Making a Slide Show That Looks Good in a Time Crunch

For those who just want to grab the applications and go try out PictoMio and Picasa, and make sure you are running on a Microsoft platform.  Linux users are in the cold on this project.  Sure, there ways of doing this on Linux, but nothing as quick as the apps listed above.

The requirments for this project were as follows:

  1. Build a slideshow in less than an hour
  2. Incorporate the Ken Burns transition to keep the audience’s attention
  3. Incorporate video clips in between some of the slides
  4. Play audio during the presentation

When in this situation last year, I used PictoMio and found it a great application to use.   Transitions could be changed midstream, and timings could be altered on a per-picture basis.  The application was unstable at the time and it left a sour taste.  Slideshow applications cannot have instability.  When you’re the tech guy running the projector, the last thing you want is 100 people looking at you after a application crash.

When I was in this situation yesterday, I turned to Picasa.  The biggest reason for this is that I knew it would display slides without crashing.  Picasa packs a lot of features that I didn’t expect and ended up using often.

The two tools that helped the most where the automatic red-eye correction and contrast/color correction.  A lot of the photos benefited from these tools.  It added immensely to the overall quality of the show.

The slideshow aspect of Picasa is horribly limited.  The trick to getting the Ken Burns effect in Picasa is to use the movie maker.

There are a couple of limitations to the movie maker;  only one transition effect can be chosen and only one slide duration can be chosen, and songs will not loop for the duration of the photos.   To more than compensate for this, Picasa offers a few features that will enhance the slide show.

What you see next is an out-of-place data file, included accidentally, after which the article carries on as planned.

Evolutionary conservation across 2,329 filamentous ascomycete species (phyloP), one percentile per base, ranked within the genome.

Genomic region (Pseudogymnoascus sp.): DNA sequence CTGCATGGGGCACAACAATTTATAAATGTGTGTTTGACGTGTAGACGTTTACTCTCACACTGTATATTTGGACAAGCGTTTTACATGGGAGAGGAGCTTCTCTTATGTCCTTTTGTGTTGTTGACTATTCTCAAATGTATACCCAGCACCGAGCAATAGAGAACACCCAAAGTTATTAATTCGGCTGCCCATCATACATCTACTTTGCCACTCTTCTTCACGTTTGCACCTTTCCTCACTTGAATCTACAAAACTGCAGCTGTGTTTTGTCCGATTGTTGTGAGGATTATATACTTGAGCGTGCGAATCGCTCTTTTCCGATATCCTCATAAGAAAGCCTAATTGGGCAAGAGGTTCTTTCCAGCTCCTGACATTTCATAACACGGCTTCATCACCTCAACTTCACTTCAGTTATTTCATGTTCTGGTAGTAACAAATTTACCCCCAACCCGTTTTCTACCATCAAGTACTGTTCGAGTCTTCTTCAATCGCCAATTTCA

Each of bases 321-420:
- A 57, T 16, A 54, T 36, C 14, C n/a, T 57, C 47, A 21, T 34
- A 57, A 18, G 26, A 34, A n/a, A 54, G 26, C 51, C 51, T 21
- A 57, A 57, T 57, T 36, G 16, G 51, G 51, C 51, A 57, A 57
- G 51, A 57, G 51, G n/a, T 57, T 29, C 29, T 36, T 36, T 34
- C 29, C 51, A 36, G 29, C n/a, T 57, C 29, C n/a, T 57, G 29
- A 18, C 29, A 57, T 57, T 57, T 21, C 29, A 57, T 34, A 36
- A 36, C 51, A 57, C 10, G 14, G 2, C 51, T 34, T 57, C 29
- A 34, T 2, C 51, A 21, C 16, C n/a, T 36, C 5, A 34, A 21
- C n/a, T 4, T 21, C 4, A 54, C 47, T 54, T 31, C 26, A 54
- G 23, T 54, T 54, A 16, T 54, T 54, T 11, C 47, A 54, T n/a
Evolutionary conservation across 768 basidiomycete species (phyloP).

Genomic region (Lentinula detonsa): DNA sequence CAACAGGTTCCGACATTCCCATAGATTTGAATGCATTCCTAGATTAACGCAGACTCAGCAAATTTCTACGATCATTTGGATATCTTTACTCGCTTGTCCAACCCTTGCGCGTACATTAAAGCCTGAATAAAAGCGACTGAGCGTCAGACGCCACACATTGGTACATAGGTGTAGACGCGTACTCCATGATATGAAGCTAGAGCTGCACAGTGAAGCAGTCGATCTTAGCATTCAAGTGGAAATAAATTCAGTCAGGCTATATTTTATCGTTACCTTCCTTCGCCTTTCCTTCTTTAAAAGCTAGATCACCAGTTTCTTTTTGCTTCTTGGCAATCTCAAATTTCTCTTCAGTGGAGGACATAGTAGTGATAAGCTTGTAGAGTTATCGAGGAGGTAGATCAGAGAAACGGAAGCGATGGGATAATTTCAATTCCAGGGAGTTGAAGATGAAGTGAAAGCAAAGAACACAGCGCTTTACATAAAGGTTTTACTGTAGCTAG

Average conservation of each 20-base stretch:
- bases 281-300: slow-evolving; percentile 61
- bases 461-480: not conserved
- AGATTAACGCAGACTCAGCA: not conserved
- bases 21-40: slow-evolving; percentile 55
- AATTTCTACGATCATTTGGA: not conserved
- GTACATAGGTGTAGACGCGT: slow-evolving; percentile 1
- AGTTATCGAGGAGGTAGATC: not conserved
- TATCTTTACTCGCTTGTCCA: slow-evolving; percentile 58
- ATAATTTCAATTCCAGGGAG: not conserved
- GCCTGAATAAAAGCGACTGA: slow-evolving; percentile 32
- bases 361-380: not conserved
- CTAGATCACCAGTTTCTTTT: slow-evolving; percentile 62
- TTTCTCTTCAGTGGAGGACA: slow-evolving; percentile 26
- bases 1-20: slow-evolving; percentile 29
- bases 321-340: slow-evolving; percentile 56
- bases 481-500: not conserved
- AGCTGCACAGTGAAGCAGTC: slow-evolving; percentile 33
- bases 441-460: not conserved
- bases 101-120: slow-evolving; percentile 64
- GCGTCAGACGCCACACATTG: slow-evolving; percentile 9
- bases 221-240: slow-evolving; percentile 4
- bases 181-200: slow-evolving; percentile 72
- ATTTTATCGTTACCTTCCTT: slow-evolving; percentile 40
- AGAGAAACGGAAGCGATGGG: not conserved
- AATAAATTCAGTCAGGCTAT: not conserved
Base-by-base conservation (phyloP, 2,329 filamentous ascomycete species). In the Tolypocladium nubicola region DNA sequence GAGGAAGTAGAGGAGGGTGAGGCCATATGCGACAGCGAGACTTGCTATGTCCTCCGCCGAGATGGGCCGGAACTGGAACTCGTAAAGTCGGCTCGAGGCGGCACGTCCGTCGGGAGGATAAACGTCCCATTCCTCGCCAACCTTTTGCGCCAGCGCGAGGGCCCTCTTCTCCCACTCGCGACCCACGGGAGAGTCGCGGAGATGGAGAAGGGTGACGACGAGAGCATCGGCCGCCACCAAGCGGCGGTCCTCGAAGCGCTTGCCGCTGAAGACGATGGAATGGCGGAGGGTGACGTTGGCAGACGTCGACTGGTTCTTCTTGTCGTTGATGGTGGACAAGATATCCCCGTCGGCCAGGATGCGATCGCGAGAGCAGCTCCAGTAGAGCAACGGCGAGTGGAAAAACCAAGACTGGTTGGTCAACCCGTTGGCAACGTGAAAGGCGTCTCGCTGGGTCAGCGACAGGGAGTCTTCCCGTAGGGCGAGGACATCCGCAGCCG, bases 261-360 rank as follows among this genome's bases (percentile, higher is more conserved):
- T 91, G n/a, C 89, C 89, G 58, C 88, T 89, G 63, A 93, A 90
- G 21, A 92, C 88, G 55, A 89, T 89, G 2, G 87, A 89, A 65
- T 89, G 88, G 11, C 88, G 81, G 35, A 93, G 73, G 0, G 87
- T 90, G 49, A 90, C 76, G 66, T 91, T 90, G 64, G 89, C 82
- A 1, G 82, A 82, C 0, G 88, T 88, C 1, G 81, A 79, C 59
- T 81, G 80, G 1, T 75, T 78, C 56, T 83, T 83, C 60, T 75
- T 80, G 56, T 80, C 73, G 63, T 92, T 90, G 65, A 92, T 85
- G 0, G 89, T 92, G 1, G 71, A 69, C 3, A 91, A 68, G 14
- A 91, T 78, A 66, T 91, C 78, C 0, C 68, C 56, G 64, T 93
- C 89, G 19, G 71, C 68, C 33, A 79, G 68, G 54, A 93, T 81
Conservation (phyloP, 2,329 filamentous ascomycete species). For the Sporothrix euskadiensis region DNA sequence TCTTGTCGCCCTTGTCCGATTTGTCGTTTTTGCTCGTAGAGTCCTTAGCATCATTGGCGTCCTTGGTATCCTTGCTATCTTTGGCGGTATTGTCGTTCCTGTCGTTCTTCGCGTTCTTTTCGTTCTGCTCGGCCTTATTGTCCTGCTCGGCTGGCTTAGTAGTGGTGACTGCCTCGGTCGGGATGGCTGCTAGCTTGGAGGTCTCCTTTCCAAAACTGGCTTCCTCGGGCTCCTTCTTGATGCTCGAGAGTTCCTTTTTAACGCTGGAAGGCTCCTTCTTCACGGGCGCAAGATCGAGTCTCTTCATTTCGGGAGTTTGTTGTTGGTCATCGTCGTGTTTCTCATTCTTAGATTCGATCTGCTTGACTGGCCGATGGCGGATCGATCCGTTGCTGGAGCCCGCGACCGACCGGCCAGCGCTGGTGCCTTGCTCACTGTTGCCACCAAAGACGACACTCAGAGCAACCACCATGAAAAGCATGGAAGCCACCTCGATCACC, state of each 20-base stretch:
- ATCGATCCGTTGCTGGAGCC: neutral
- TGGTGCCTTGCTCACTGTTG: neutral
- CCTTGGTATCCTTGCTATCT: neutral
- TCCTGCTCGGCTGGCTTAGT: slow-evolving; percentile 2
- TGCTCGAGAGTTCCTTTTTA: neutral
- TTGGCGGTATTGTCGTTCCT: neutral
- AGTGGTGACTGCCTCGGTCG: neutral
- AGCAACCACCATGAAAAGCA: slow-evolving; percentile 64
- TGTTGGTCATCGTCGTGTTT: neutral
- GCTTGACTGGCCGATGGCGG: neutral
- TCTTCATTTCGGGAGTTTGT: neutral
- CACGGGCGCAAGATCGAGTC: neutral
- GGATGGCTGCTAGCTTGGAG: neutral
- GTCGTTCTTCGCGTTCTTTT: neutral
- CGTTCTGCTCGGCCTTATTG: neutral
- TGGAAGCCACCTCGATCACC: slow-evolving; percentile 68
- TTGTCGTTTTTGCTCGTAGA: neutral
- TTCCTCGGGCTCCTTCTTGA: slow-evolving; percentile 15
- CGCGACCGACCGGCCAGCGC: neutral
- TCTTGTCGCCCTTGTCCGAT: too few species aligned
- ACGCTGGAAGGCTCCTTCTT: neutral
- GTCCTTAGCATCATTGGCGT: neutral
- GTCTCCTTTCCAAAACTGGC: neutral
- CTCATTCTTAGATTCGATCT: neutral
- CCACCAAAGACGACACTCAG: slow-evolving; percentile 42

Text slides can be added in-between picture to convey information to the audience.  There’s nothing like a good setup for a funny picture.   Picasa does well with integrating video.  Putting video in the middle of a slideshow is simple to do and works pretty well.   There is, unfortunately, a 2 second delay after the video where the screen is black.  This appears to be the point where a transition would’ve been occuring.

I had to do the video in preview mode.  There wasn’t enough time to encode and run it as a video file.   In preview mode, the videos were choppy.  It probably ran at a 20 fps rate.  This didn’t ruin the show, but it dropped my perfection goal a touch.

It is the day after the show.  I wanted to replicate the work on my Linux workstation and create the DVD.  However, the Linux version of Picasa is disappionting with regards to video.  Making this a non-starter.  I have to hop on my soapbox and again proclaim that catch 22 that Linux is in;  user won’t use Linux due to lack of applications and funcationality, applications and functionality won’t come to Linux due to lack of users.  Of course, that is improving, but it’s sure is slow goings.

Overall, using Picasa to do the show exceeded my expectations.  Compliments from the audience abounded.  I am currently creating the video file to burn to a DVD to meet all of the requests I recieved for an encore.

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